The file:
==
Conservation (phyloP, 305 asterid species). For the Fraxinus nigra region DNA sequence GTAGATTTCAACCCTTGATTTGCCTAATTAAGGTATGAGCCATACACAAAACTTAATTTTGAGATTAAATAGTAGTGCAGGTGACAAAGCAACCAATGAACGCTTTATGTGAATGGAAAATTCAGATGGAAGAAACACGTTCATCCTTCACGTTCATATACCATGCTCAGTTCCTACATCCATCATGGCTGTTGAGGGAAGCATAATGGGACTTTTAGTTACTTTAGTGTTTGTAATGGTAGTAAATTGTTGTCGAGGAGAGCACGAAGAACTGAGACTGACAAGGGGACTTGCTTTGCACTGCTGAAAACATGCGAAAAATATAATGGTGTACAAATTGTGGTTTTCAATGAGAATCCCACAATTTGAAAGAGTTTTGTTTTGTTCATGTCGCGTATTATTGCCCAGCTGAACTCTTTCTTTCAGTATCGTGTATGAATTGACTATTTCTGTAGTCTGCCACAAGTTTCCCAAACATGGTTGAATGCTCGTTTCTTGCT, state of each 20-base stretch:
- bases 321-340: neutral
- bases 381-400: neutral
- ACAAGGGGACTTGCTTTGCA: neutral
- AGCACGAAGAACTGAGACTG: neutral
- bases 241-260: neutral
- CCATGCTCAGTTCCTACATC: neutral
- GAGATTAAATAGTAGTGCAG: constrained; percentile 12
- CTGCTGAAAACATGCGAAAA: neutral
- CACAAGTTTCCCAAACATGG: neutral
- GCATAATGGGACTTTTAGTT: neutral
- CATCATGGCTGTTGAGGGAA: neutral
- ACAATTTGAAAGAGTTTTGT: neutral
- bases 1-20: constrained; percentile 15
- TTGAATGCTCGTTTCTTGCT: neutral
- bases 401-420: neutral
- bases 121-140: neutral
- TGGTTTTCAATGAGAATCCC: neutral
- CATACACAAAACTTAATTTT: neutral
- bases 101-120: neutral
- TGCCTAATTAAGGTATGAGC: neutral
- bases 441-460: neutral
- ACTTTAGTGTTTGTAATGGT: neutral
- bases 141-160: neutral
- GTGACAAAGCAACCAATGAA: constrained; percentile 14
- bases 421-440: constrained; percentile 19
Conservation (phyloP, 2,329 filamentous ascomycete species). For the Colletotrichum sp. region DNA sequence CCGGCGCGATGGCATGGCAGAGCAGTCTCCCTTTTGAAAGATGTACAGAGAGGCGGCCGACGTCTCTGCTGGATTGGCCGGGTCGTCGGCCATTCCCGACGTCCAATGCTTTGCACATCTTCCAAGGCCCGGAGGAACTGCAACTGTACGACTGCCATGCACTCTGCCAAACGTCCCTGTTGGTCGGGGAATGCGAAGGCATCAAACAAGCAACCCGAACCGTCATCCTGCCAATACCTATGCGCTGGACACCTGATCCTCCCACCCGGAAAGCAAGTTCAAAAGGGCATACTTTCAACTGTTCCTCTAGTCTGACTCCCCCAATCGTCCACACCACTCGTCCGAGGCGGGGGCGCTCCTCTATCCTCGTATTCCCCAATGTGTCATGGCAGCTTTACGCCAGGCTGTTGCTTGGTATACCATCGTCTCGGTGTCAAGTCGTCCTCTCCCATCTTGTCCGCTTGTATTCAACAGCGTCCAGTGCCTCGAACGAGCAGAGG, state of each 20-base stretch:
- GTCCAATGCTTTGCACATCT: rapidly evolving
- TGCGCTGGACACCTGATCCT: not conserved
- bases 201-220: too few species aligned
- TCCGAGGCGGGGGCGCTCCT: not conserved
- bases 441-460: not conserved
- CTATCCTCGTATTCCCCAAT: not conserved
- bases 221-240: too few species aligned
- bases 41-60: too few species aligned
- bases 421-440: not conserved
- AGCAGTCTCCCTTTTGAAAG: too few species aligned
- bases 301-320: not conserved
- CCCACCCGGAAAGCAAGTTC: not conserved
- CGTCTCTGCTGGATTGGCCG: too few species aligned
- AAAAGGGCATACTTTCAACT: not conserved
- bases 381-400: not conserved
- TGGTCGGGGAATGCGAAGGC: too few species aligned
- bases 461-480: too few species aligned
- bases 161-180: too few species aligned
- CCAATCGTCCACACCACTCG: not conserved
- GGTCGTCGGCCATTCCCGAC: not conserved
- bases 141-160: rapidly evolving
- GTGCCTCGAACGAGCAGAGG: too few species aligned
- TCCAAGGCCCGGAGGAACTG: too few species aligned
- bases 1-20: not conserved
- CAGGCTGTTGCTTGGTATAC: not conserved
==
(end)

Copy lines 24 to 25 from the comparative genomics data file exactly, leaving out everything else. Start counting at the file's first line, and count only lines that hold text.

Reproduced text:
- bases 141-160: neutral
- GTGACAAAGCAACCAATGAA: constrained; percentile 14